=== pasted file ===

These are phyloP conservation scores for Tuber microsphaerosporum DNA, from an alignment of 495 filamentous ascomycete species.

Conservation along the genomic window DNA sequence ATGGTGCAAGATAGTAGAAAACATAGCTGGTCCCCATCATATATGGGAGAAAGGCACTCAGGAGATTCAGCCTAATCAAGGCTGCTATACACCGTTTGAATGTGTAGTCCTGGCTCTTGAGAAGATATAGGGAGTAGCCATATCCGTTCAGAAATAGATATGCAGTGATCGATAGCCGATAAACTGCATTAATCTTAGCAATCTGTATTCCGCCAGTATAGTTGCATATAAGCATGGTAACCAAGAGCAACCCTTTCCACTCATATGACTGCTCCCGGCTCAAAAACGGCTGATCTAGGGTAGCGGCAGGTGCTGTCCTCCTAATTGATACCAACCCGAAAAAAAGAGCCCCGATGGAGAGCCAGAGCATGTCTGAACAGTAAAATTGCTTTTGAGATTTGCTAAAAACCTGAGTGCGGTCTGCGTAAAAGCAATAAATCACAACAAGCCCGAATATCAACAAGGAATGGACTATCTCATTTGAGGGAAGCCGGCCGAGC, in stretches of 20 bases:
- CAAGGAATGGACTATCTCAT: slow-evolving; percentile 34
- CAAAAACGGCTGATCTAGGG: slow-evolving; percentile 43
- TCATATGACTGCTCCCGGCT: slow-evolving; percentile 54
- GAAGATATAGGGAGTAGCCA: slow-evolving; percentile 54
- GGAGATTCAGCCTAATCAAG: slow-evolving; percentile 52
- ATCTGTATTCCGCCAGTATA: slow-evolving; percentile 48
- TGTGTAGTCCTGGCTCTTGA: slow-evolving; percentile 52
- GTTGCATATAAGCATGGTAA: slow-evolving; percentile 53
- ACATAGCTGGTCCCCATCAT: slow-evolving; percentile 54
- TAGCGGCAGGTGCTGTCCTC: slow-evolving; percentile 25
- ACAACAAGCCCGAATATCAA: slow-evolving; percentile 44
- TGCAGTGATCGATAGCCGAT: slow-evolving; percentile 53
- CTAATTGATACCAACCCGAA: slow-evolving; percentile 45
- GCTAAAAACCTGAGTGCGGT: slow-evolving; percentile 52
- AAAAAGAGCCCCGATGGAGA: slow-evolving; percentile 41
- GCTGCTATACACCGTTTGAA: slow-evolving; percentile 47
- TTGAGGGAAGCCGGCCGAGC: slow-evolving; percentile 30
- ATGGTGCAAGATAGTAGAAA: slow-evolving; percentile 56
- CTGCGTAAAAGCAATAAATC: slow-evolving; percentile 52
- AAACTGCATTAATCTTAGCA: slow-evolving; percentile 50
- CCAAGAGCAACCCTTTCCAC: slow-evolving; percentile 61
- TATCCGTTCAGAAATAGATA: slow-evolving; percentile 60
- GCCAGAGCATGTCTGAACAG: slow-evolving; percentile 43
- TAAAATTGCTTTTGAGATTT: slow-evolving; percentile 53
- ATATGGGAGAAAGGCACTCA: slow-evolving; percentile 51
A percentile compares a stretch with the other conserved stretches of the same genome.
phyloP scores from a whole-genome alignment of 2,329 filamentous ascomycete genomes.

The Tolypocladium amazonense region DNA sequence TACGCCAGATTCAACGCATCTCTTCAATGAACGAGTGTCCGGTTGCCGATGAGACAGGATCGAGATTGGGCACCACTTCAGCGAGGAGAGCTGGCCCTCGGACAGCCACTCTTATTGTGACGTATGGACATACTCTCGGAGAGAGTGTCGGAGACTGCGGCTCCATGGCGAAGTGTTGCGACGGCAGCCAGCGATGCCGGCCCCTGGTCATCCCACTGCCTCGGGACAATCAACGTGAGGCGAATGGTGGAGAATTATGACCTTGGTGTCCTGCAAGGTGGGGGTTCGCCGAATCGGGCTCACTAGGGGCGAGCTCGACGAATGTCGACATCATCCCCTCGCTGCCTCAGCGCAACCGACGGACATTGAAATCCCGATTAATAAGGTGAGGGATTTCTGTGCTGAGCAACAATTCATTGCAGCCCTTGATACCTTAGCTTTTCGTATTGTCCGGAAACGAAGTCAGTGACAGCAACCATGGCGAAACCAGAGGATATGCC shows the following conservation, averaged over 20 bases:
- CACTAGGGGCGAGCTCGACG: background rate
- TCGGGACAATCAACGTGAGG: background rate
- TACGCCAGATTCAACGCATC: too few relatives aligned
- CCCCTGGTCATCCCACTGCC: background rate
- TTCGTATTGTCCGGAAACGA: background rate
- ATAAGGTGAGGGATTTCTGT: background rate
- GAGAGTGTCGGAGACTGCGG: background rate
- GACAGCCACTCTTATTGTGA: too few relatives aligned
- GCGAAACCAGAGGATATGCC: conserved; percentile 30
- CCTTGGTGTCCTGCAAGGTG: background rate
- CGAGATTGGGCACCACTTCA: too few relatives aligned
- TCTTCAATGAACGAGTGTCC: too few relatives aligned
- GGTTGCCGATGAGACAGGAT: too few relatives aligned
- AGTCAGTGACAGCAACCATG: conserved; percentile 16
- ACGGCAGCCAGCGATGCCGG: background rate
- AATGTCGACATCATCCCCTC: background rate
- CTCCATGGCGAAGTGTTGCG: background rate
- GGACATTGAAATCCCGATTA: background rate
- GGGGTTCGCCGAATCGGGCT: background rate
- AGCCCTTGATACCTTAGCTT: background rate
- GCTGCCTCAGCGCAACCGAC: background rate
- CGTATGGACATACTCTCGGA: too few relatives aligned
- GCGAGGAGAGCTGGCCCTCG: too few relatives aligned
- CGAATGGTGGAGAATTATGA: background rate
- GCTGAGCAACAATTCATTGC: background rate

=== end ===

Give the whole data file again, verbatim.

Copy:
These are phyloP conservation scores for Tuber microsphaerosporum DNA, from an alignment of 495 filamentous ascomycete species.

Conservation along the genomic window DNA sequence ATGGTGCAAGATAGTAGAAAACATAGCTGGTCCCCATCATATATGGGAGAAAGGCACTCAGGAGATTCAGCCTAATCAAGGCTGCTATACACCGTTTGAATGTGTAGTCCTGGCTCTTGAGAAGATATAGGGAGTAGCCATATCCGTTCAGAAATAGATATGCAGTGATCGATAGCCGATAAACTGCATTAATCTTAGCAATCTGTATTCCGCCAGTATAGTTGCATATAAGCATGGTAACCAAGAGCAACCCTTTCCACTCATATGACTGCTCCCGGCTCAAAAACGGCTGATCTAGGGTAGCGGCAGGTGCTGTCCTCCTAATTGATACCAACCCGAAAAAAAGAGCCCCGATGGAGAGCCAGAGCATGTCTGAACAGTAAAATTGCTTTTGAGATTTGCTAAAAACCTGAGTGCGGTCTGCGTAAAAGCAATAAATCACAACAAGCCCGAATATCAACAAGGAATGGACTATCTCATTTGAGGGAAGCCGGCCGAGC, in stretches of 20 bases:
- CAAGGAATGGACTATCTCAT: slow-evolving; percentile 34
- CAAAAACGGCTGATCTAGGG: slow-evolving; percentile 43
- TCATATGACTGCTCCCGGCT: slow-evolving; percentile 54
- GAAGATATAGGGAGTAGCCA: slow-evolving; percentile 54
- GGAGATTCAGCCTAATCAAG: slow-evolving; percentile 52
- ATCTGTATTCCGCCAGTATA: slow-evolving; percentile 48
- TGTGTAGTCCTGGCTCTTGA: slow-evolving; percentile 52
- GTTGCATATAAGCATGGTAA: slow-evolving; percentile 53
- ACATAGCTGGTCCCCATCAT: slow-evolving; percentile 54
- TAGCGGCAGGTGCTGTCCTC: slow-evolving; percentile 25
- ACAACAAGCCCGAATATCAA: slow-evolving; percentile 44
- TGCAGTGATCGATAGCCGAT: slow-evolving; percentile 53
- CTAATTGATACCAACCCGAA: slow-evolving; percentile 45
- GCTAAAAACCTGAGTGCGGT: slow-evolving; percentile 52
- AAAAAGAGCCCCGATGGAGA: slow-evolving; percentile 41
- GCTGCTATACACCGTTTGAA: slow-evolving; percentile 47
- TTGAGGGAAGCCGGCCGAGC: slow-evolving; percentile 30
- ATGGTGCAAGATAGTAGAAA: slow-evolving; percentile 56
- CTGCGTAAAAGCAATAAATC: slow-evolving; percentile 52
- AAACTGCATTAATCTTAGCA: slow-evolving; percentile 50
- CCAAGAGCAACCCTTTCCAC: slow-evolving; percentile 61
- TATCCGTTCAGAAATAGATA: slow-evolving; percentile 60
- GCCAGAGCATGTCTGAACAG: slow-evolving; percentile 43
- TAAAATTGCTTTTGAGATTT: slow-evolving; percentile 53
- ATATGGGAGAAAGGCACTCA: slow-evolving; percentile 51
A percentile compares a stretch with the other conserved stretches of the same genome.
phyloP scores from a whole-genome alignment of 2,329 filamentous ascomycete genomes.

The Tolypocladium amazonense region DNA sequence TACGCCAGATTCAACGCATCTCTTCAATGAACGAGTGTCCGGTTGCCGATGAGACAGGATCGAGATTGGGCACCACTTCAGCGAGGAGAGCTGGCCCTCGGACAGCCACTCTTATTGTGACGTATGGACATACTCTCGGAGAGAGTGTCGGAGACTGCGGCTCCATGGCGAAGTGTTGCGACGGCAGCCAGCGATGCCGGCCCCTGGTCATCCCACTGCCTCGGGACAATCAACGTGAGGCGAATGGTGGAGAATTATGACCTTGGTGTCCTGCAAGGTGGGGGTTCGCCGAATCGGGCTCACTAGGGGCGAGCTCGACGAATGTCGACATCATCCCCTCGCTGCCTCAGCGCAACCGACGGACATTGAAATCCCGATTAATAAGGTGAGGGATTTCTGTGCTGAGCAACAATTCATTGCAGCCCTTGATACCTTAGCTTTTCGTATTGTCCGGAAACGAAGTCAGTGACAGCAACCATGGCGAAACCAGAGGATATGCC shows the following conservation, averaged over 20 bases:
- CACTAGGGGCGAGCTCGACG: background rate
- TCGGGACAATCAACGTGAGG: background rate
- TACGCCAGATTCAACGCATC: too few relatives aligned
- CCCCTGGTCATCCCACTGCC: background rate
- TTCGTATTGTCCGGAAACGA: background rate
- ATAAGGTGAGGGATTTCTGT: background rate
- GAGAGTGTCGGAGACTGCGG: background rate
- GACAGCCACTCTTATTGTGA: too few relatives aligned
- GCGAAACCAGAGGATATGCC: conserved; percentile 30
- CCTTGGTGTCCTGCAAGGTG: background rate
- CGAGATTGGGCACCACTTCA: too few relatives aligned
- TCTTCAATGAACGAGTGTCC: too few relatives aligned
- GGTTGCCGATGAGACAGGAT: too few relatives aligned
- AGTCAGTGACAGCAACCATG: conserved; percentile 16
- ACGGCAGCCAGCGATGCCGG: background rate
- AATGTCGACATCATCCCCTC: background rate
- CTCCATGGCGAAGTGTTGCG: background rate
- GGACATTGAAATCCCGATTA: background rate
- GGGGTTCGCCGAATCGGGCT: background rate
- AGCCCTTGATACCTTAGCTT: background rate
- GCTGCCTCAGCGCAACCGAC: background rate
- CGTATGGACATACTCTCGGA: too few relatives aligned
- GCGAGGAGAGCTGGCCCTCG: too few relatives aligned
- CGAATGGTGGAGAATTATGA: background rate
- GCTGAGCAACAATTCATTGC: background rate